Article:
An effective meta description is personal. It speaks directly to and is about the reader. It uses you and your, not we and our.
Descriptive Action
Meta descriptions that achieve results for a site include descriptive action, using verbs to emotionally connect with the user.
A good meta description makes an implied or explicit promise to the reader.
The last element to consider in a great meta description is something evoking the reader’s curiosity, compelling them to click to find out more.

What about keywords? Keywords in the meta description help the site rank, right?
Google does not use meta descriptions as a ranking factor. Putting keywords in the meta description will not help the page rank better. Using keywords in the meta description will cause those words to be bolded on the SERP when Google lists your page there. This extra bit of eye-candy could be enough to attract attention and lead to a click.
As a rule-of-thumb, if the keyword is just going to be a repeat of what is in the title tag, then there is no point in repeating it. Using a variation of the keyword in the title tag is a good idea, though.
A good meta description is the same as a good call to action and all the tricks to get people to convert on a website can be used to in a meta description.

What are Some Examples of Great Meta Descriptions on Hotel Web Pages?

As mentioned earlier, the true measure of greatness for a meta description is in the clicks. Without access to the analytics to every hotel website to see what kind of click through rate each meta description generates, it is impossible to truly point to a meta description and declare it great. What can be done, though, is determine if a meta description contains the 4 elements Blue Magnet uses to craft meta descriptions.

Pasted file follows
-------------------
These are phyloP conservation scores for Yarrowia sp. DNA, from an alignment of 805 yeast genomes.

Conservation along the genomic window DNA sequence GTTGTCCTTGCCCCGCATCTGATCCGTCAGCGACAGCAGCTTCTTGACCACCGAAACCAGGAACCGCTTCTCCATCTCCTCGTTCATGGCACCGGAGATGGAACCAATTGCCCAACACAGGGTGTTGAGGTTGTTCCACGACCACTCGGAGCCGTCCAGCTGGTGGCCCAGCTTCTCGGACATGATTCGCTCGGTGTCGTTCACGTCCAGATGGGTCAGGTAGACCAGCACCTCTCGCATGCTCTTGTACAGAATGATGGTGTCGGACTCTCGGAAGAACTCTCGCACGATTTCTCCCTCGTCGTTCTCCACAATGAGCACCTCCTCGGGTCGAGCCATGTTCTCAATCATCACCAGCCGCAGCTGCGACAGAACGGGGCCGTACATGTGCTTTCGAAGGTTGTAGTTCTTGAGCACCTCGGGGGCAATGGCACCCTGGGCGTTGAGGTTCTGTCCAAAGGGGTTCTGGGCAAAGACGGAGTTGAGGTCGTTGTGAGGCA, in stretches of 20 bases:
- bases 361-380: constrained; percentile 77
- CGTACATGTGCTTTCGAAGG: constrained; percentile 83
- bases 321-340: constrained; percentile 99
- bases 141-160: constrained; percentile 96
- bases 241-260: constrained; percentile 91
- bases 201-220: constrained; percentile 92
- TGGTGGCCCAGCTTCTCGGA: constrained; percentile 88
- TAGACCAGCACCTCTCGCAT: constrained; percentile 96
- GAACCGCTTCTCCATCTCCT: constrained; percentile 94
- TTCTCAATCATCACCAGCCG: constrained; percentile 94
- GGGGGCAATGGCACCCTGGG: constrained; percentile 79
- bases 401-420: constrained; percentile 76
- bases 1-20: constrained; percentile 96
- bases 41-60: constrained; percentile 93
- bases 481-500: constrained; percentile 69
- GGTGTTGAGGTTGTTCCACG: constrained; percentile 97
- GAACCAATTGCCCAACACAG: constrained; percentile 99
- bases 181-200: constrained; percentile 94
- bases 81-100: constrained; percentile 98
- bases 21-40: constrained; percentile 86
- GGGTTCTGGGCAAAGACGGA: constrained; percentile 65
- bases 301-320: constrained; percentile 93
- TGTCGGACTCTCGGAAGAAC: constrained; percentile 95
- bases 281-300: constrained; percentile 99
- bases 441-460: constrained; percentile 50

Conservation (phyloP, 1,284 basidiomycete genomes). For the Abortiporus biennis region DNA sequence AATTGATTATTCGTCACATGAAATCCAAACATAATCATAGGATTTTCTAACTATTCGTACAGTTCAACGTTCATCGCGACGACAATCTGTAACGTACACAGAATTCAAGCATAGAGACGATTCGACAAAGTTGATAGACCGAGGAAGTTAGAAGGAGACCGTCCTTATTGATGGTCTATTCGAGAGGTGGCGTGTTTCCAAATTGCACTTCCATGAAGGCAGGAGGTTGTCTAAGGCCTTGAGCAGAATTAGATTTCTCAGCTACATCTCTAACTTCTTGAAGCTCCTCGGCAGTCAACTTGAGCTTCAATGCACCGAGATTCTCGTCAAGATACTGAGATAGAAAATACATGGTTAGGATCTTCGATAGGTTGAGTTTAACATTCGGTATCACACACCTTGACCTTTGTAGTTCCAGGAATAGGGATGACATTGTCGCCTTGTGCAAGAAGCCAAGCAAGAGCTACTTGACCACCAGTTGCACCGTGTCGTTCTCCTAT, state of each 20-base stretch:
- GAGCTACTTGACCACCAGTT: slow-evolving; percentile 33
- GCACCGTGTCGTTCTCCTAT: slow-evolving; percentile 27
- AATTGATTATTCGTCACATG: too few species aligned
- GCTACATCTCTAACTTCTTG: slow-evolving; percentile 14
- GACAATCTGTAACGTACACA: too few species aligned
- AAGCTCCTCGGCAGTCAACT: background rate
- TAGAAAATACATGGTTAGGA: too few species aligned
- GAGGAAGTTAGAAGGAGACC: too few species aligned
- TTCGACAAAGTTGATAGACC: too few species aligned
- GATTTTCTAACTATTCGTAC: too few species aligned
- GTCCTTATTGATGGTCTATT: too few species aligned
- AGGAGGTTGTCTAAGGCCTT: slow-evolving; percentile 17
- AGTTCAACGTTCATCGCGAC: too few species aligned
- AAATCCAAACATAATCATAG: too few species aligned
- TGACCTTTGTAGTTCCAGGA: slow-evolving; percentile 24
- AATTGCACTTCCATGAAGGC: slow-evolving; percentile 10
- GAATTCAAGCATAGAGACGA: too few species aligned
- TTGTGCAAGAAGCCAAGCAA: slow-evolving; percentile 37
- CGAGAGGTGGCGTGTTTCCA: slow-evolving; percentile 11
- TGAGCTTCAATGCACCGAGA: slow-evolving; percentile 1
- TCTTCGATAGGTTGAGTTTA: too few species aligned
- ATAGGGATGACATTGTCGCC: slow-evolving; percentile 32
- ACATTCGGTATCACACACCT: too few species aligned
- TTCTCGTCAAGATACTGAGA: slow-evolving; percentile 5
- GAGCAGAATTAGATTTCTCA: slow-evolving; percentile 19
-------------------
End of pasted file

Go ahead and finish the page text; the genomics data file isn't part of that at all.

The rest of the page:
Below are five meta descriptions taken from the SERPs with an analysis of each one using the four elements.

Example 1

the first example of a good meta description
Enjoy a relaxing afternoon on the links when you visit the Crowne Plaza Walnut Creek. Find the best golf courses and country clubs near Mt. Diablo!
“When you visit” The meta description could have included more personal elements, but it is at least speaking directly to the reader.
Descriptive Action
“Enjoy” While not intensely evocative, this verb at least matches the expectation of a day playing golf. Much better than “Read” or “Learn” which are not activities connected with playing golf.